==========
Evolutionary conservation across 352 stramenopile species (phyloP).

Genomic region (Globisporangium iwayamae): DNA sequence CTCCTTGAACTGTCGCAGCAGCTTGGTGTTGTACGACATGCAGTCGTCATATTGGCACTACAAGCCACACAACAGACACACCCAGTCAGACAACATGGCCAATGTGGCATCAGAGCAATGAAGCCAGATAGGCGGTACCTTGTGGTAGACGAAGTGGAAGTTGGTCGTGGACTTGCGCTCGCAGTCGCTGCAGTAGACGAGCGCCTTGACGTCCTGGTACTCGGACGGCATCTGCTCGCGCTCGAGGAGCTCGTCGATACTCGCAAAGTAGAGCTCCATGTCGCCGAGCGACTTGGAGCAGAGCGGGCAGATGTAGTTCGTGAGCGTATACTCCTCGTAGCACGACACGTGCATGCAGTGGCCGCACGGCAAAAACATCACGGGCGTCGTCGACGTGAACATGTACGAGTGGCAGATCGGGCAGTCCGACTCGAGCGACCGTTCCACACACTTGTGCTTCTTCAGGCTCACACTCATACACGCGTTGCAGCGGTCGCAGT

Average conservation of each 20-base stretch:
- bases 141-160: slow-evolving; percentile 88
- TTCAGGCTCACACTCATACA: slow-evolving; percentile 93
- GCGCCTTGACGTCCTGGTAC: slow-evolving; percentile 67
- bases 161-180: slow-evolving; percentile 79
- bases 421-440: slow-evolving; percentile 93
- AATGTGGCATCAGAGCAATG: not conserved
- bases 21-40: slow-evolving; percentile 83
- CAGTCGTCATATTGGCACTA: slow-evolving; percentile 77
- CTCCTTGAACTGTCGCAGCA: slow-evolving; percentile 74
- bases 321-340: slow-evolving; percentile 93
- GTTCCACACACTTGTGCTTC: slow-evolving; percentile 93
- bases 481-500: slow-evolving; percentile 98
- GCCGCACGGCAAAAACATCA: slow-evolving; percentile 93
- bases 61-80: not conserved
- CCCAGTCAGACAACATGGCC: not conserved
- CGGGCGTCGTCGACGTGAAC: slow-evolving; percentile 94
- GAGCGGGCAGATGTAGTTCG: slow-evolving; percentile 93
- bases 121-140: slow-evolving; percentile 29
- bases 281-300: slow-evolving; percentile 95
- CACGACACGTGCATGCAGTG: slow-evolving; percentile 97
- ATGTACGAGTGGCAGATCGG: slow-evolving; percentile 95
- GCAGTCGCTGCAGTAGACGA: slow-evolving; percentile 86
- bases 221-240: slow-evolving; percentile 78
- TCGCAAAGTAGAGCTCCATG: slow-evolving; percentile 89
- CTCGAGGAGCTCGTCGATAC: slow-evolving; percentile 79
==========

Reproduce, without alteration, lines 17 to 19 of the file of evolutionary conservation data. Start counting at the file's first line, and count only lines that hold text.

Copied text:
- bases 61-80: not conserved
- CCCAGTCAGACAACATGGCC: not conserved
- CGGGCGTCGTCGACGTGAAC: slow-evolving; percentile 94